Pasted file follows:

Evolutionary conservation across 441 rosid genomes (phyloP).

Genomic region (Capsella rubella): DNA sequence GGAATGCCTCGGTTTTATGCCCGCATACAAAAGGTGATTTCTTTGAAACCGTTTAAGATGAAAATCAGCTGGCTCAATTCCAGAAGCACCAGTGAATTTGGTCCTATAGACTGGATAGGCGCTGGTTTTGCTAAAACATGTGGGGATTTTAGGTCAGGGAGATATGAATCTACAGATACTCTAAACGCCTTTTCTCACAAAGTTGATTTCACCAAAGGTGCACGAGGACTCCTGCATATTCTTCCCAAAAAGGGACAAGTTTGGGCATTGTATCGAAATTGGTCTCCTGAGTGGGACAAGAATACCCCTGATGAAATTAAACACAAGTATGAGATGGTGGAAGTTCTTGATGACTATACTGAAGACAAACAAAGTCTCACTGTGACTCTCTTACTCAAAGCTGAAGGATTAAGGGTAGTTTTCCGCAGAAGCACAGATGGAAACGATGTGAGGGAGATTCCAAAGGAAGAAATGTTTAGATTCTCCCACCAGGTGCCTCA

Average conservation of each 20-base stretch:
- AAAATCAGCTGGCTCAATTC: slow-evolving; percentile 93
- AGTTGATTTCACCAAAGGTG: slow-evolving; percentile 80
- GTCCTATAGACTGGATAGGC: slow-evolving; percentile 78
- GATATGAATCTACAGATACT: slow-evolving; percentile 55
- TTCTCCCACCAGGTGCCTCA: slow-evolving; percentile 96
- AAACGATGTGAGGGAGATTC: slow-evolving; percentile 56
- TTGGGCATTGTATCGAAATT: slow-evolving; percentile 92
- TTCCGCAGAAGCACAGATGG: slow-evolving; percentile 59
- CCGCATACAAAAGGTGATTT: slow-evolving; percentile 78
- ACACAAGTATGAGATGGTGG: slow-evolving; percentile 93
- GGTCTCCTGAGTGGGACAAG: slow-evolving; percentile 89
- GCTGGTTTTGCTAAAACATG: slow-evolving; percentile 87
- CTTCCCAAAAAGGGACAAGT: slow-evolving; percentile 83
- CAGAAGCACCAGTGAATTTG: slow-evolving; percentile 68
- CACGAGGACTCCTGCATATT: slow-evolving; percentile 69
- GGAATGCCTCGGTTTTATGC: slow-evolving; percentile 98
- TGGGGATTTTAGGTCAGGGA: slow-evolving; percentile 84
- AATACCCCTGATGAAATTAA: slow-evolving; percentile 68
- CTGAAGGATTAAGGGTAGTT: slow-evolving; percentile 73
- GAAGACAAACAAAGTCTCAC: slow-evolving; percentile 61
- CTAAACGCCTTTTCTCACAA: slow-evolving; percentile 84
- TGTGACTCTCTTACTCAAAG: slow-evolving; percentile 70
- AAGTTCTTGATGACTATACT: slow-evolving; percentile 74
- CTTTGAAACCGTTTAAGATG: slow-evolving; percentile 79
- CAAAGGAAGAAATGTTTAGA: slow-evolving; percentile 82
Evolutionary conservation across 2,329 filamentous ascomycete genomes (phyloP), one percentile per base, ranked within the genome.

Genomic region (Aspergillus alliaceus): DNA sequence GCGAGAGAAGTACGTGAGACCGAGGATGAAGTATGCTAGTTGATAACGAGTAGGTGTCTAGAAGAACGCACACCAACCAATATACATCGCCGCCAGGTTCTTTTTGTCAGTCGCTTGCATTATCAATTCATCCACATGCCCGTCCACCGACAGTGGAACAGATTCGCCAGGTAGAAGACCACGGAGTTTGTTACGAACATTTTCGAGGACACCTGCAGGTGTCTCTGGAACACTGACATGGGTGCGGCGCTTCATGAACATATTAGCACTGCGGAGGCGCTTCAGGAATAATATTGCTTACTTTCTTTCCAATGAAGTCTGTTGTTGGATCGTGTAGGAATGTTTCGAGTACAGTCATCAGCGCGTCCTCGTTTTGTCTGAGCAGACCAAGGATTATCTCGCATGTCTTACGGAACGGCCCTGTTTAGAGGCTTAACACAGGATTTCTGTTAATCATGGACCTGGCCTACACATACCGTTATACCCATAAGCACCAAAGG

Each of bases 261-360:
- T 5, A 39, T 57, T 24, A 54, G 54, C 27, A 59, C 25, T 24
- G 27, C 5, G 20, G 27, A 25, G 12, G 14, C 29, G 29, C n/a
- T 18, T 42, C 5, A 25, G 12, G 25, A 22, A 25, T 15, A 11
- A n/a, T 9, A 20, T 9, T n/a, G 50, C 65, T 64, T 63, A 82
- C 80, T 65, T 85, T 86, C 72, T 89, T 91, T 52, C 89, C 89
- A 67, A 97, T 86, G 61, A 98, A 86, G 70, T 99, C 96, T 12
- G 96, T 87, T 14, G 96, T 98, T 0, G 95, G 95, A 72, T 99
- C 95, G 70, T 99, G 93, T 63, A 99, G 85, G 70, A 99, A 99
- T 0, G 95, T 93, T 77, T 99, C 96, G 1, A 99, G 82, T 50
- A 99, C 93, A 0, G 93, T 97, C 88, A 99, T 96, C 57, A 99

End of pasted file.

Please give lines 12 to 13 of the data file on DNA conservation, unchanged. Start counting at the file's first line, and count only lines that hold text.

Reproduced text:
- CCGCATACAAAAGGTGATTT: slow-evolving; percentile 78
- ACACAAGTATGAGATGGTGG: slow-evolving; percentile 93